ADDRESSING THE DRIFT
I used to have a salesperson, lets call him Joe. Joe would attend our weekly staff meetings. He would attend training on prospecting, networking, cold calling, etc. One of our approaches is a particular way of conducting a Discovery Meeting with five distinct steps. He would always say "I've got it." As I would try to practice with him, he would tell me he's got it and not want to role play. Most people don't like to role play, but role playing is practice, and practice makes permanent. So one day we're meeting with the president of a local corporation and it's Joe's turn to run the Discovery meeting. A meeting approach he's tried before resulting in me taking over the conversation. This time, as he starts his agenda, he loses his train of thought, starts to stumble and goes blank, again. Instead of jumping in and saving the day, I let him try to push through the awkward moment. When he finally turned and asked me if I would continue the conversation, I turned to the prospect, apologized for our lack of preparedness and requested a new meeting date when we would be more prepared. That experience created the foundation for the three step skill transfer process we use today. Explain, show, practice.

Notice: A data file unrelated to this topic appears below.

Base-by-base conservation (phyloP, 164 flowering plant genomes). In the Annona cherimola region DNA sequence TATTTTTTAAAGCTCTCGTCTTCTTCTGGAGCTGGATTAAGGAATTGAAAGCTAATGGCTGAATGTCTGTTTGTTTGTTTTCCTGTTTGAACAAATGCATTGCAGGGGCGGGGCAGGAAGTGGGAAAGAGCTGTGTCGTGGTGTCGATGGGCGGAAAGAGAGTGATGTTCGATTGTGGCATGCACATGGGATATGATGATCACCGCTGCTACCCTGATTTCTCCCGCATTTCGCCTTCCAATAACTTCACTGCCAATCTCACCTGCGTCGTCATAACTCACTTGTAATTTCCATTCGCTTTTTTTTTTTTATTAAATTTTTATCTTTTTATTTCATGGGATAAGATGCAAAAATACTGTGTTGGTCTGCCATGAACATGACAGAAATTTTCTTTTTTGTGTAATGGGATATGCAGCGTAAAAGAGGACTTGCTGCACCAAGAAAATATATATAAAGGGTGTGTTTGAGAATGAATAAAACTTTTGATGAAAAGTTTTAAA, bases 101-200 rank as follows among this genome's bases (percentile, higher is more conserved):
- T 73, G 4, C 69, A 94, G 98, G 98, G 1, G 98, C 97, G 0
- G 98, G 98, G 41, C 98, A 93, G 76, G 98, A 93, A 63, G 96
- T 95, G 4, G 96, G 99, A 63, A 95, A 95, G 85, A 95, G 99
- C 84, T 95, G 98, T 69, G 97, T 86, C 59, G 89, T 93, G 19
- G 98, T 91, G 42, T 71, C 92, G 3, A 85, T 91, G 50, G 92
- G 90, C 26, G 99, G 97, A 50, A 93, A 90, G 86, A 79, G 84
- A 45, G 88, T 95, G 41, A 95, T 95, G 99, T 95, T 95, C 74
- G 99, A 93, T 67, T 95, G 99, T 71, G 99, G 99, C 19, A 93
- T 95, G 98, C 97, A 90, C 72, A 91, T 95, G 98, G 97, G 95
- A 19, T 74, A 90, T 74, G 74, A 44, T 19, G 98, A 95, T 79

Any time you coach or train somebody on a new skill or behavior, it is critical;
- They understand why they are doing it.
- See a demonstration of it being executed, flawlessly.
- Practice until they can perform it at a high level.
This way, when they are under pressure, they won't drift back into old habits. Try the ESP Skill Transfer Process and let us know how it goes.